With seven rings during his decorated NBA career, Robert Horry has experienced a level of Larry O’Brien trophy-raising that few in the league’s history can match. With seven rings across three different franchises, Horry’s “Big Shot” moniker was well-earned with his level of production on multiple different franchises.
It should also come with a certain degree of noteworthiness when Horry picks a favorite among his championships. On his recent appearance on “Road Trippin’” with Ali Clifton of Spectrum Sportsnet and retired NBA players Richard Jefferson and Channing Frye, Horry was asked if he had a favorite title team, to which he picked two. The first was the 1995 Rockets, who beat a string of 55-win teams in the playoffs to earn the title. His second team?
“The next one, of course, is 16-1, the 2001 Lakers. We swept everybody.”
The Lakers needed a whopping five games to beat the Sixers in the Finals after, in fact, sweeping everybody in the lead up to that series. At least during the playoffs, it was the best version of any of the Lakers’ three-peat teams as the team flipped a switch late in the regular season 24 of their final 25 games played.
One of the biggest strengths of that team was on the defensive end, according to Horry.
“We was lucky — talking about the 2001 team — because everybody was good defenders, Fish, Kobe, Shaq. The thing about us, Shaq was determined to win a championship because we always talk about...if you don’t win two championships, that first championship don’t count. I’m just saying, this is how we view it. Think about it, if you don’t win back-to-back championships, that first one was a fluke. So, Shaq was determined not to have that first one be a fluke so when guy would come off that pick and stuff, Shaq would be like ‘Come on. I’m going to nail you.’ Also, that allowed us to press up defensively. We didn’t give up a lot of threes. We just funnelled them to Shaq so people were scared of Shaq because people knew he was going to give you the people’s elbow.”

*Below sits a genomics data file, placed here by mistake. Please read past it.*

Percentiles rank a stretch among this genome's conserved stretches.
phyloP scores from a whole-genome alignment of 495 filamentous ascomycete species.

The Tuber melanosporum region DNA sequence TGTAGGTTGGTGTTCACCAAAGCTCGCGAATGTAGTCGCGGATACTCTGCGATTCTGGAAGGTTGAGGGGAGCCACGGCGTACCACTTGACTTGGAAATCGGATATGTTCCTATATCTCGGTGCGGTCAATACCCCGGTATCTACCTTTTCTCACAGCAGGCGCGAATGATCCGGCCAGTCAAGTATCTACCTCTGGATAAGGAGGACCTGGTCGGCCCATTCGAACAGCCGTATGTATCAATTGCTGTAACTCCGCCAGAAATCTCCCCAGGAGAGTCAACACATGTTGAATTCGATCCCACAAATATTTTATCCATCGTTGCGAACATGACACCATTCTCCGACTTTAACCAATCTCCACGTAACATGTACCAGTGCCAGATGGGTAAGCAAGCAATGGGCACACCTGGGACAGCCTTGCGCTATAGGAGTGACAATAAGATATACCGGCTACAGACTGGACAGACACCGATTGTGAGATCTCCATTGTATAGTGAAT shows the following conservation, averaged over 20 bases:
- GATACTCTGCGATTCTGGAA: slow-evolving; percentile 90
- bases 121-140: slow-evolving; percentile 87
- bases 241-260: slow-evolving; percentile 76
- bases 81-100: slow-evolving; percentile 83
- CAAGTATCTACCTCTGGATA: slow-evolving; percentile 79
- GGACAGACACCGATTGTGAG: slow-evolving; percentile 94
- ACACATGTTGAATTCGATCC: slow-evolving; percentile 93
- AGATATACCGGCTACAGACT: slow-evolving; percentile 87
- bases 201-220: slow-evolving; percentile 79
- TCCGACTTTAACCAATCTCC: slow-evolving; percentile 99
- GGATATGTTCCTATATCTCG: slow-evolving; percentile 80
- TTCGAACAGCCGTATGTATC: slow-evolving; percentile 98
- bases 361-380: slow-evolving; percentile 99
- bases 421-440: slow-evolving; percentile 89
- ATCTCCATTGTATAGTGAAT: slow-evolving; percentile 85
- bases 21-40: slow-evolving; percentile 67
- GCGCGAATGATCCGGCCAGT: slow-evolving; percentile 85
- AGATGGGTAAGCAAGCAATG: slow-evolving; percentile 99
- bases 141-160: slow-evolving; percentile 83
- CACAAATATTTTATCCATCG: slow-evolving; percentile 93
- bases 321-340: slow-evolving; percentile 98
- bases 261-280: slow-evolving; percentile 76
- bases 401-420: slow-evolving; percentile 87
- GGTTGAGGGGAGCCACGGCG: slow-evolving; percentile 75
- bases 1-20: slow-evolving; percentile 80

After a 103.6 defensive rating that ranked 22nd in the league in the regular season, that number plummeted to 96.4 during the postseason, the best mark of any team and one that would have ranked first in the regular season. Early in his career, Kobe Bryant was one of the top perimeter defenders in the league with his incredible athleticism.
It was the Lakers at their best in the Phil Jackson Era with Bryant, Shaquille O’Neal and the surrounding pieces working in complete harmony on both ends. Six of the team’s 16 wins came by double digits and only one win was a one-possession game, a three-point win over Sacramento in Game 1 of the second round.
It’s not the first time Horry has spoken about that team, either. Horry himself called the 2000-01 Lakers the best of the three-peat teams as well. Considering it was the only one of the three-peat teams to not need a notable comeback and Game 7 victory, it speaks to both how good that team was and how impressive the run the Lakers went on in the early 2000s.